# Homework 1: Introduction to Python

Due: Tuesday, September 6 at the start of class.

What to turn in: Please create a directory called 'homework1' in your submit directory and place all your source code in there before the beginning of class. Also, please bring a printout of your source code, with your name on it, to class.

This assignment is meant to ``encourage'' you to get a basic familiarity with Python. Python is one of the languages we'll be using in the course; all of the code accompanying the textbook is in Python.

You should use the references on the course homepage to help you learn Python; if you're familiar with a high-level language such as Java or Perl, much of Python will look pretty familiar.

You will be expected to use good software engineering principles in this assignment (as in all assignments). This includes:
• Properly documented code
• Well-chosen variable names
• Modular code
• Code reuse when appropriate

You will be graded according to both style and functionality.

Also, please read the assignments carefully before starting and make sure that you a) do the tasks that are requested and b) complete all of the requirements of the assignment.

Assignment: For each of the following problems, write a Python function to solve the problem. You should also provide a 'main' function that allows your code to be run from the command line.
1. Fibonacci numbers. The Fibonacci sequence is defined as:
f(0) = 0
f(1) = 1
f(n) = f(n-1) + f(n-2) for n > 1

The first few numbers are: 0 1 1 2 3 5 8 13 21 34 ...

1. Write a version of Fibonacci that takes an integer n as input and uses recursion to compute and print out each of the first n Fibonacci numbers. You may repeatedly call the recusive function within a loop if you like, but you should use recursion to compute each of the numbers.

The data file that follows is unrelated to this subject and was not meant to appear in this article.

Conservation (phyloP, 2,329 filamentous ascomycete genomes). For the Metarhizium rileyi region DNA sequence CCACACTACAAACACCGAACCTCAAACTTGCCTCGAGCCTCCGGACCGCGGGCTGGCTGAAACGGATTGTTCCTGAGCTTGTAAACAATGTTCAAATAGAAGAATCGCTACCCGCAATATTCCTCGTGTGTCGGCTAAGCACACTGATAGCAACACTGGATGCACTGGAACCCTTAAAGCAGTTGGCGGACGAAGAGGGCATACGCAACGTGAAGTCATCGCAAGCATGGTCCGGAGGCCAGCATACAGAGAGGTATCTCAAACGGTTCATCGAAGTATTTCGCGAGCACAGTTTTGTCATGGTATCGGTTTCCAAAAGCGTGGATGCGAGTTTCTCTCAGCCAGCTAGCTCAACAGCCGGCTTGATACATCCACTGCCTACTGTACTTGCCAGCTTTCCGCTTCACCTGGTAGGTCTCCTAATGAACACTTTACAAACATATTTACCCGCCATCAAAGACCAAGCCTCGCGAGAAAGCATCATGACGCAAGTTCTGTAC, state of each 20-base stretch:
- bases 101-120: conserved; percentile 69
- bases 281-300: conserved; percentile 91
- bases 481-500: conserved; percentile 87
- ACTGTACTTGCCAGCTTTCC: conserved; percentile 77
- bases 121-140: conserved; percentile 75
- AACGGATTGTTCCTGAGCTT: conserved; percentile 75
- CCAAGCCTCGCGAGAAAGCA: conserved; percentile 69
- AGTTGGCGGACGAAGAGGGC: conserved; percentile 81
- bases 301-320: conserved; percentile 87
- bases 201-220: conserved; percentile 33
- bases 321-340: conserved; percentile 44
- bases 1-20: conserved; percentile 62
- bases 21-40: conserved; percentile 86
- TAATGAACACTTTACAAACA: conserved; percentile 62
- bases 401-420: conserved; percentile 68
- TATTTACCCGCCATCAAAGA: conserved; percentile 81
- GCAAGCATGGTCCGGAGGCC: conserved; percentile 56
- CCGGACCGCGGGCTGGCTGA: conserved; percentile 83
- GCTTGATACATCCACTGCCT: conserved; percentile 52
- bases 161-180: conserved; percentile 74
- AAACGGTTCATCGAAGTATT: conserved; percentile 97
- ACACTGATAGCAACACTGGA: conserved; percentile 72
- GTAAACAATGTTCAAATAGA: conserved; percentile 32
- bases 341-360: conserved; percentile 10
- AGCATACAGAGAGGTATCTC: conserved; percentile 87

2. Write a version of Fibonacci that uses iteration to compute each of the first n Fibonacci numbers.

2. word count. Write a version of the unix command wc. It should take a filename as input on the command line and produce as output a list of the number of characters, words and lines in the file. For example:
```[brooks@valis assignments]\$ wc.py homework1.html
84  510 2964 homework1.html
```
(this should not take more than 10 lines)

3. This problem is a bit larger. What you will do for this is to write a program called textGetter.py. It should do the following:
• The user should be able to invoke it from the command line as: textGetter.py (someURL)
• The 'main' function should then call a function called urlGetter that takes the URL as input. This function should return a string containing the entire contents on that URL. Your function should be smart enough to prepend "http://" to the URL if it's not there already.(hint: if you're using more than four lines, there's an easier way ... try looking at the urllib module.)
• 'main' should then call a separate function called 'tagStripper' that takes as input the contents of a web page and returns the same page with all HTML tags stripped out. For purposes of this assignment, you may assume that anything between < and > is a tag.
There are (at least) three ways to do this - any are acceptable. Try them all to get some familiarity with the different ways of doing things in Python.
• By hand
• Using the re (regular expression) module
• Using the HTMLparser module.
• Finally, your program should print out all non-tag words in the document, one word to a line.